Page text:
Dawn Marciante said that the people on the street do not have a problem with working something out if the barricade is not taken down while a solution is being found. We would be in big trouble if it is taken down she said.
Peter Ulman who lives on Butler Avenue agrees with Ms. Coia and did not appreciate Attorney David Gould calling him an interloper.
Ms. Jean Buchanan spoke stating she is a long time resident of Aarons Avenue. She feels her property value will go down if the Borough allows the industrial traffic to go through. She stated that when the Central Bucks School District was looking at putting in a bus depot on the old Cayuga Pipe property there was talk about a road from Industrial Drive and asked if that could be used for an egress from the industrial area giving them two forms of egress.
Niel Vangalen, attorney for David Kirk, said that Mr. Kirk has suffered financial loss because of the barrier. He thought the litigation would be over with the approval of the ordinance before Council. He feels litigation can go on and on and is the worst way to resolve things. The money that has been spent, he commented, will be nothing to the cost of litigation.
A short discussion followed on the amount of traffic and then Council put the ordinance to a vote. The voting went as follows:
Joseph Cangelosi – Nay
Jeffrey Gilmore – Nay
Mary Pat Holewinski – Nay
Robyne Kelemen – Yeah
Lori Kesilman – Yeah
Peter LaMontagne – Yeah
Margaret Remmey – Nay
The ordinance was not approved and the barricade will stay in place. President Gilmore suggested that Council vote on the type of permanent barricade they would like to install. Two different approximate costs to install the barricade were quoted. One from President Gilmore of $2,000 (relying on free labor from the neighborhood) and one of $9,000 from the Borough Engineer. Mayor Holewinski began talking about “impact recovery systems” that have been used successfully in Ontario. President Gilmore suggested Council have a work session to discuss all the options and be ready for a vote next month. The work session was set up for February 24, 2014 and will be advertised by the Borough staff.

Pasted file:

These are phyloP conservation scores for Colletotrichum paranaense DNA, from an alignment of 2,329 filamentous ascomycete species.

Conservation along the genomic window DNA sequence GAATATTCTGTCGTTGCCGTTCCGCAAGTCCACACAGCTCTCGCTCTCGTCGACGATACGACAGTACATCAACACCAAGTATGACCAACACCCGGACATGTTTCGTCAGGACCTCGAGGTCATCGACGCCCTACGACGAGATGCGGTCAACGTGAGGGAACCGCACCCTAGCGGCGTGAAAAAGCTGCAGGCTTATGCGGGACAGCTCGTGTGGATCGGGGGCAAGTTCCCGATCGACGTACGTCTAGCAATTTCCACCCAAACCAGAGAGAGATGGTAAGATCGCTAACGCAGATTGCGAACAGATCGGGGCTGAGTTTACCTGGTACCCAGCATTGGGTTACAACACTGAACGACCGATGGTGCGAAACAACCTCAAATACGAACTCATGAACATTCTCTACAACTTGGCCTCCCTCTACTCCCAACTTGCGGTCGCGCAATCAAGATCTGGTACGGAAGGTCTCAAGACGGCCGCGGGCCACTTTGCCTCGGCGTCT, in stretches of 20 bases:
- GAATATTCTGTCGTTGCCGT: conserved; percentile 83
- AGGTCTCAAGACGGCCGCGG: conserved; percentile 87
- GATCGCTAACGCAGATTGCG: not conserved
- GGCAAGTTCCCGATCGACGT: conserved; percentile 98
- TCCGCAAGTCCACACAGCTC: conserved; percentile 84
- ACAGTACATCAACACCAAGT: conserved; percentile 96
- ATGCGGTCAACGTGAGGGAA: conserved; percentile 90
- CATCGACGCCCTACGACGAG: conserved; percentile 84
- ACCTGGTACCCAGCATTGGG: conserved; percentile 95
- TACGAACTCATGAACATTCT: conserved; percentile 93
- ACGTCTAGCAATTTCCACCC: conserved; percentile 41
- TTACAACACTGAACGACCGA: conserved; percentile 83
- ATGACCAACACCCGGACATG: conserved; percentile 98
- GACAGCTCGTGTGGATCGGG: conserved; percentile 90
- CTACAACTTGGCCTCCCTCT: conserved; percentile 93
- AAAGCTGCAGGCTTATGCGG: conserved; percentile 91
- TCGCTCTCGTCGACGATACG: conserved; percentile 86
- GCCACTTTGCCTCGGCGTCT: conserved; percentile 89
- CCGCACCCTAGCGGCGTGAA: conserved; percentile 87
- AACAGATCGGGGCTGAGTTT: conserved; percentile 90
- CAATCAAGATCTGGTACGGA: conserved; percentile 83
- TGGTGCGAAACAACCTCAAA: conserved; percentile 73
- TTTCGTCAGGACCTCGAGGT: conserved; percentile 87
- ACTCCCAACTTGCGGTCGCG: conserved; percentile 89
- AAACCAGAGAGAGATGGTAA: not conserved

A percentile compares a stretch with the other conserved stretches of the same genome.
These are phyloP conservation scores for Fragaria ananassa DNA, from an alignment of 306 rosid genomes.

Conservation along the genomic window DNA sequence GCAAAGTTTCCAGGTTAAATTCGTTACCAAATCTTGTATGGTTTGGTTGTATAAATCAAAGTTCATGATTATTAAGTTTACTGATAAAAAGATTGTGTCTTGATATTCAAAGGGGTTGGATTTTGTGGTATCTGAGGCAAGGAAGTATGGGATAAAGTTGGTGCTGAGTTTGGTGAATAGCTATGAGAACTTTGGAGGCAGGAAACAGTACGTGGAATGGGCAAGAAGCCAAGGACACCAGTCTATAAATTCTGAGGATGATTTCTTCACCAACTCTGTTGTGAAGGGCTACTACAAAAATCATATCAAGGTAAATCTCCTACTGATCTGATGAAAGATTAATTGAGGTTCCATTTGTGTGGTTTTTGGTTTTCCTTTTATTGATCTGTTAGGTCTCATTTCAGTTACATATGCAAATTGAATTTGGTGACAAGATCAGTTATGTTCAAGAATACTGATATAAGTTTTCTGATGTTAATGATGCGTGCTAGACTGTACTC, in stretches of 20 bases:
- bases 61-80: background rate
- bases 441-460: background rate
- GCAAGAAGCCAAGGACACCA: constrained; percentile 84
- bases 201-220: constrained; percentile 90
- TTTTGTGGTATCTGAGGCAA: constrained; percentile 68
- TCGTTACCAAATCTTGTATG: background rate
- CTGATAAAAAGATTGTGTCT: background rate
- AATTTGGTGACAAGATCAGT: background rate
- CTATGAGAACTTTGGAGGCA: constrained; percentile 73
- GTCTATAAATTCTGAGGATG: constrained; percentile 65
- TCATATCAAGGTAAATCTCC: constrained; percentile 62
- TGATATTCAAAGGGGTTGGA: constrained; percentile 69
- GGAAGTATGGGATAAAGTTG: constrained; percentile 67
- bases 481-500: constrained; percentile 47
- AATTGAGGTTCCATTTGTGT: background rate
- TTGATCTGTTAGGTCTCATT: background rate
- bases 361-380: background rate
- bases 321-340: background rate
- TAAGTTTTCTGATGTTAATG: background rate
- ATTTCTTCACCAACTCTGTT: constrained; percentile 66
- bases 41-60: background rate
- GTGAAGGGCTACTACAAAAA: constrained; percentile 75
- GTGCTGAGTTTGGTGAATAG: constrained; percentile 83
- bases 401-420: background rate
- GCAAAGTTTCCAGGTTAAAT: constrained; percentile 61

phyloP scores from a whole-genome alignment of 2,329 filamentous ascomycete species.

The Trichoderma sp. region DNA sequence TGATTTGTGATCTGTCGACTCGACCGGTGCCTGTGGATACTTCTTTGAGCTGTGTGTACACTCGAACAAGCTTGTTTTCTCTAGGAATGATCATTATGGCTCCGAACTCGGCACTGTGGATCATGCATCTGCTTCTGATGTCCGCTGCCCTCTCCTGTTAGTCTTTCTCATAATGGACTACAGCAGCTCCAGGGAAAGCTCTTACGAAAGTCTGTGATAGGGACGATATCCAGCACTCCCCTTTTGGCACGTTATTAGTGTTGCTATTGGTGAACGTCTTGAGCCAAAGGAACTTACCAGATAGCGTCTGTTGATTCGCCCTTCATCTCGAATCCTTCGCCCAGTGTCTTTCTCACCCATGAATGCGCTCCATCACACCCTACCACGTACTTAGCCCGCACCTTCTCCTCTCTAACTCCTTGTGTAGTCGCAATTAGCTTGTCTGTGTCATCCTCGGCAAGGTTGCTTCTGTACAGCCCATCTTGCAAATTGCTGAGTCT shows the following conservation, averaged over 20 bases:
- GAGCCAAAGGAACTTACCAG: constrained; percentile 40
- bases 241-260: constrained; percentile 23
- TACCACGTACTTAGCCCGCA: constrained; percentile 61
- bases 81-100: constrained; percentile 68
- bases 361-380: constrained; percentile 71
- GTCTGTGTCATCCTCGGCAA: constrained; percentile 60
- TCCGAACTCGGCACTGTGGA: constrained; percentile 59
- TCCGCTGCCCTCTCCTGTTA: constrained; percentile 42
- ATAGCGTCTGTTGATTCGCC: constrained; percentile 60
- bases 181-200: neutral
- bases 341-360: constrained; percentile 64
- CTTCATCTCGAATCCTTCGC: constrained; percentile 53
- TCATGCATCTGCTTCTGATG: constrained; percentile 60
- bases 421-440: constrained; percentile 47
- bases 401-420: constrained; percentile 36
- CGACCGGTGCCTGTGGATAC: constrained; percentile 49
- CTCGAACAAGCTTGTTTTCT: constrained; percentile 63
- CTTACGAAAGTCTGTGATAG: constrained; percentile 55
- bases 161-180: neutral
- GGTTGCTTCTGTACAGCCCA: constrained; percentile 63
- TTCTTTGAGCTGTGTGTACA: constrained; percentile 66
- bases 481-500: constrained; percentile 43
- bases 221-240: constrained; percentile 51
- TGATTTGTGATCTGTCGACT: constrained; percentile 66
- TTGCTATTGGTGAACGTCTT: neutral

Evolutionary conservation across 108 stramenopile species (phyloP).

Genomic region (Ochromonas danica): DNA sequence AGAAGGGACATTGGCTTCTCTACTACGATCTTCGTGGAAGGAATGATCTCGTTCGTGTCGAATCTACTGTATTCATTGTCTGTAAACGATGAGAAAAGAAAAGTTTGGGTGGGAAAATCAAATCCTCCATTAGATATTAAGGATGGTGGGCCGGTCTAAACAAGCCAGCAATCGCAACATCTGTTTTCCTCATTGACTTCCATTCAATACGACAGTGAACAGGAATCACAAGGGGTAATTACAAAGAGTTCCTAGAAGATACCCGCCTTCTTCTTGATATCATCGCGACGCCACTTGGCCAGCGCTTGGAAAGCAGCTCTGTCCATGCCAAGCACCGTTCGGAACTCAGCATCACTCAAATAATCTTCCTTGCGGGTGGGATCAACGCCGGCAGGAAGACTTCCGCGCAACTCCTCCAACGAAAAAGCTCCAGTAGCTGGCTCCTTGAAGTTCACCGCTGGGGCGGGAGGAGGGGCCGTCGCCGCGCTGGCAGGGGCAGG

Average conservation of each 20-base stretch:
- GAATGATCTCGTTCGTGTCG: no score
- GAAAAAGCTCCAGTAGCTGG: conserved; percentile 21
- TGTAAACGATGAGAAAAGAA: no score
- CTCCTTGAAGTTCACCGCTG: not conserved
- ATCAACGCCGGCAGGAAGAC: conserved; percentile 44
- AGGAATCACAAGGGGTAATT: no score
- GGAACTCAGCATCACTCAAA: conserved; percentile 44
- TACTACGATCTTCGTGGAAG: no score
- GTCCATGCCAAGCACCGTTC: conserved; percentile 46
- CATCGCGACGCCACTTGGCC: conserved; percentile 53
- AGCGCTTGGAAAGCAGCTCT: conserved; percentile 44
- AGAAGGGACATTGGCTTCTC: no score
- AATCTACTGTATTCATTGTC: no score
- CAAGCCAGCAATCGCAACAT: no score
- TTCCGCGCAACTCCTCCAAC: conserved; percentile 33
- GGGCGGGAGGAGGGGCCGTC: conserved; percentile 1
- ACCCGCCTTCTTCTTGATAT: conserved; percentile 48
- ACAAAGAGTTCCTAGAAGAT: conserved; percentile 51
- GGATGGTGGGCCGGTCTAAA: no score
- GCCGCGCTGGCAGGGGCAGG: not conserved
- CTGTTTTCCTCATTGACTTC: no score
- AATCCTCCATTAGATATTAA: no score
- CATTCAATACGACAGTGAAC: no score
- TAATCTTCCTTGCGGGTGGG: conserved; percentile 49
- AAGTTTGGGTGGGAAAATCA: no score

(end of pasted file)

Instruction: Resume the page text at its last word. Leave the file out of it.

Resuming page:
New Business: Ms. Lori Kesilman motioned to approve the Declarations of Disaster Emergency for January 22, 2014 and February 3, 2014; seconded by Ms. Margaret Remmey and approved.
Mayor Holewinski would like the Borough to consider setting up a Public Safety Committee. This committee would address road closures, emergencies and situations about the safety and well-being of the community. Even though we have a single police department with Doylestown Borough we would each have our own committee. A brief discussion was held by Chief Donnelly. The committee is under consideration.
The request to post draft minutes was brought up again. Solicitor Michael Goodwin contributed that if minutes are published before approved the Borough runs the risk of inaccuracy. Ms. Lori Kesilman motioned to post the draft minutes on the website along with the draft agenda about one week before the regularly scheduled council meeting after every council member has been able to review both documents and make any necessary comments or corrections; seconded by Mr. Peter LaMontagne and approved.
Mr. Richard Moxey asked for clarification on the differences in the estimated cost of installing the permanent barricade on Mathews Avenue. The costs were broken down for him and it was explained that President Gilmore’s estimate included free labor by the neighborhood. Mr. Moxey also asked if it wouldn’t be a liability for residents to clear storm drains from snow (suggested in a previous discussion) and Roadmaster Mark Hintenlang assured him that that will be done by the plowing company. Mr. Moxey also asked if the barricade can be implemented on a permanent basis if the Borough is in litigation. Solicitor Michael Goodwin informed him that the final solution can be decided upon, but cannot be implemented until the litigation is done.
Mr. Craig Sturza asked for a traffic study to be done on Lamppost Road. The Chief will put that in motion.
Ms. Margaret Remmey motioned to adjourn; seconded by Ms. Mary Pat Holewinski and the meeting ended at 10:07 PM.